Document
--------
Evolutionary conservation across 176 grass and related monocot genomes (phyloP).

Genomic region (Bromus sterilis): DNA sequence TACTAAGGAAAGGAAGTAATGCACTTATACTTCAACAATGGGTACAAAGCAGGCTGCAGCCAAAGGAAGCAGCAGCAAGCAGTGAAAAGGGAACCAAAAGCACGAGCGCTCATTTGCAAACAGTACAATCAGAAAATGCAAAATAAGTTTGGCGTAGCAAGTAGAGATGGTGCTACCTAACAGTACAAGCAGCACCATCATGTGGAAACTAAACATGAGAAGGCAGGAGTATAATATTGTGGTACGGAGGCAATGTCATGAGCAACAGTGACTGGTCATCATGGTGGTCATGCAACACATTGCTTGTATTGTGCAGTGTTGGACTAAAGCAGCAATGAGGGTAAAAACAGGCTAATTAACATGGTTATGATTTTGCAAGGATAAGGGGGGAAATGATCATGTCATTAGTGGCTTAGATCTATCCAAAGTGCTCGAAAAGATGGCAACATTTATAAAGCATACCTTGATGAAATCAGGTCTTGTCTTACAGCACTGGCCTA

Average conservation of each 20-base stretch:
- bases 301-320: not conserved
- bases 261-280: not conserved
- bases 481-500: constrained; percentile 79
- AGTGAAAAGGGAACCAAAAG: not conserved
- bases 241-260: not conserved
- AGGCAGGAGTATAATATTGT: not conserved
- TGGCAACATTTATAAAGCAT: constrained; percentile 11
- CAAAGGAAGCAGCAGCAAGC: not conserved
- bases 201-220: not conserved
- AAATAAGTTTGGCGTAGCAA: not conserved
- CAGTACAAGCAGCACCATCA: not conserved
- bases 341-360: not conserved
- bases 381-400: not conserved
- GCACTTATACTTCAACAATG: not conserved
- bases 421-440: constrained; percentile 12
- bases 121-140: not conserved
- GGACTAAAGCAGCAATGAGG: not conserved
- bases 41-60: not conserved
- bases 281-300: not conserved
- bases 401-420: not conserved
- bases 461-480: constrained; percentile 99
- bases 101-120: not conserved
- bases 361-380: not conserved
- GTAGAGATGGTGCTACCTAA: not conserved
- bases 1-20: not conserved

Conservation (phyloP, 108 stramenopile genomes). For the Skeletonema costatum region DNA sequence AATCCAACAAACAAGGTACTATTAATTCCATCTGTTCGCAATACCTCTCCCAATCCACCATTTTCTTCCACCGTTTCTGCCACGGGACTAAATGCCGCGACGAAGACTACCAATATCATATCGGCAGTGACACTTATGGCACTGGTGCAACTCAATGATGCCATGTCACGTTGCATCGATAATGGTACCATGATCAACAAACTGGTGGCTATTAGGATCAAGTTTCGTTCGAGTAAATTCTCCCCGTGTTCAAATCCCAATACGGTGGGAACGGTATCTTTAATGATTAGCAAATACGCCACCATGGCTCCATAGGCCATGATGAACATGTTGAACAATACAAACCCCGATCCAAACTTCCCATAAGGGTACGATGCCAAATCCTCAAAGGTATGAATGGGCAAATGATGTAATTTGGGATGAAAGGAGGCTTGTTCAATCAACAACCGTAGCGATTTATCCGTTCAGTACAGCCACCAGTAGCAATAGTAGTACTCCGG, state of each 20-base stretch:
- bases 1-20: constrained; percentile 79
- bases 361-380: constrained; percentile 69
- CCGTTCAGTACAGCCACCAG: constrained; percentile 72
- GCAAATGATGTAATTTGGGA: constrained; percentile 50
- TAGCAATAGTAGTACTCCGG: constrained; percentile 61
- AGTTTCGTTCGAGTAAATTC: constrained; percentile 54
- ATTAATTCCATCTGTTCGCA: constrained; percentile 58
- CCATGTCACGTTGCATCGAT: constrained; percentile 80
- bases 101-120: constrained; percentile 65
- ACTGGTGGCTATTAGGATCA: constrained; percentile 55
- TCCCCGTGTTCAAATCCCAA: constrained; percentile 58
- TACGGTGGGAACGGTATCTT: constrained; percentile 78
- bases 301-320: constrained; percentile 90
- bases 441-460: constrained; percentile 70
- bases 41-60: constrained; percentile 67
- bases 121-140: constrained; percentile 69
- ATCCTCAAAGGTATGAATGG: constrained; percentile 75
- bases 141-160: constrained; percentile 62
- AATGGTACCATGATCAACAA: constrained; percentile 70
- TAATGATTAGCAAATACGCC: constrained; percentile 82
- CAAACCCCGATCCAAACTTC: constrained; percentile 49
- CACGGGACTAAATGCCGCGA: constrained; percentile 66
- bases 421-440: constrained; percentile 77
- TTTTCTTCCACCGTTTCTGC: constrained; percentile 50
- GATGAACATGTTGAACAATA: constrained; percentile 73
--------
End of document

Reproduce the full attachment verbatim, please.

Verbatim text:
Evolutionary conservation across 176 grass and related monocot genomes (phyloP).

Genomic region (Bromus sterilis): DNA sequence TACTAAGGAAAGGAAGTAATGCACTTATACTTCAACAATGGGTACAAAGCAGGCTGCAGCCAAAGGAAGCAGCAGCAAGCAGTGAAAAGGGAACCAAAAGCACGAGCGCTCATTTGCAAACAGTACAATCAGAAAATGCAAAATAAGTTTGGCGTAGCAAGTAGAGATGGTGCTACCTAACAGTACAAGCAGCACCATCATGTGGAAACTAAACATGAGAAGGCAGGAGTATAATATTGTGGTACGGAGGCAATGTCATGAGCAACAGTGACTGGTCATCATGGTGGTCATGCAACACATTGCTTGTATTGTGCAGTGTTGGACTAAAGCAGCAATGAGGGTAAAAACAGGCTAATTAACATGGTTATGATTTTGCAAGGATAAGGGGGGAAATGATCATGTCATTAGTGGCTTAGATCTATCCAAAGTGCTCGAAAAGATGGCAACATTTATAAAGCATACCTTGATGAAATCAGGTCTTGTCTTACAGCACTGGCCTA

Average conservation of each 20-base stretch:
- bases 301-320: not conserved
- bases 261-280: not conserved
- bases 481-500: constrained; percentile 79
- AGTGAAAAGGGAACCAAAAG: not conserved
- bases 241-260: not conserved
- AGGCAGGAGTATAATATTGT: not conserved
- TGGCAACATTTATAAAGCAT: constrained; percentile 11
- CAAAGGAAGCAGCAGCAAGC: not conserved
- bases 201-220: not conserved
- AAATAAGTTTGGCGTAGCAA: not conserved
- CAGTACAAGCAGCACCATCA: not conserved
- bases 341-360: not conserved
- bases 381-400: not conserved
- GCACTTATACTTCAACAATG: not conserved
- bases 421-440: constrained; percentile 12
- bases 121-140: not conserved
- GGACTAAAGCAGCAATGAGG: not conserved
- bases 41-60: not conserved
- bases 281-300: not conserved
- bases 401-420: not conserved
- bases 461-480: constrained; percentile 99
- bases 101-120: not conserved
- bases 361-380: not conserved
- GTAGAGATGGTGCTACCTAA: not conserved
- bases 1-20: not conserved

Conservation (phyloP, 108 stramenopile genomes). For the Skeletonema costatum region DNA sequence AATCCAACAAACAAGGTACTATTAATTCCATCTGTTCGCAATACCTCTCCCAATCCACCATTTTCTTCCACCGTTTCTGCCACGGGACTAAATGCCGCGACGAAGACTACCAATATCATATCGGCAGTGACACTTATGGCACTGGTGCAACTCAATGATGCCATGTCACGTTGCATCGATAATGGTACCATGATCAACAAACTGGTGGCTATTAGGATCAAGTTTCGTTCGAGTAAATTCTCCCCGTGTTCAAATCCCAATACGGTGGGAACGGTATCTTTAATGATTAGCAAATACGCCACCATGGCTCCATAGGCCATGATGAACATGTTGAACAATACAAACCCCGATCCAAACTTCCCATAAGGGTACGATGCCAAATCCTCAAAGGTATGAATGGGCAAATGATGTAATTTGGGATGAAAGGAGGCTTGTTCAATCAACAACCGTAGCGATTTATCCGTTCAGTACAGCCACCAGTAGCAATAGTAGTACTCCGG, state of each 20-base stretch:
- bases 1-20: constrained; percentile 79
- bases 361-380: constrained; percentile 69
- CCGTTCAGTACAGCCACCAG: constrained; percentile 72
- GCAAATGATGTAATTTGGGA: constrained; percentile 50
- TAGCAATAGTAGTACTCCGG: constrained; percentile 61
- AGTTTCGTTCGAGTAAATTC: constrained; percentile 54
- ATTAATTCCATCTGTTCGCA: constrained; percentile 58
- CCATGTCACGTTGCATCGAT: constrained; percentile 80
- bases 101-120: constrained; percentile 65
- ACTGGTGGCTATTAGGATCA: constrained; percentile 55
- TCCCCGTGTTCAAATCCCAA: constrained; percentile 58
- TACGGTGGGAACGGTATCTT: constrained; percentile 78
- bases 301-320: constrained; percentile 90
- bases 441-460: constrained; percentile 70
- bases 41-60: constrained; percentile 67
- bases 121-140: constrained; percentile 69
- ATCCTCAAAGGTATGAATGG: constrained; percentile 75
- bases 141-160: constrained; percentile 62
- AATGGTACCATGATCAACAA: constrained; percentile 70
- TAATGATTAGCAAATACGCC: constrained; percentile 82
- CAAACCCCGATCCAAACTTC: constrained; percentile 49
- CACGGGACTAAATGCCGCGA: constrained; percentile 66
- bases 421-440: constrained; percentile 77
- TTTTCTTCCACCGTTTCTGC: constrained; percentile 50
- GATGAACATGTTGAACAATA: constrained; percentile 73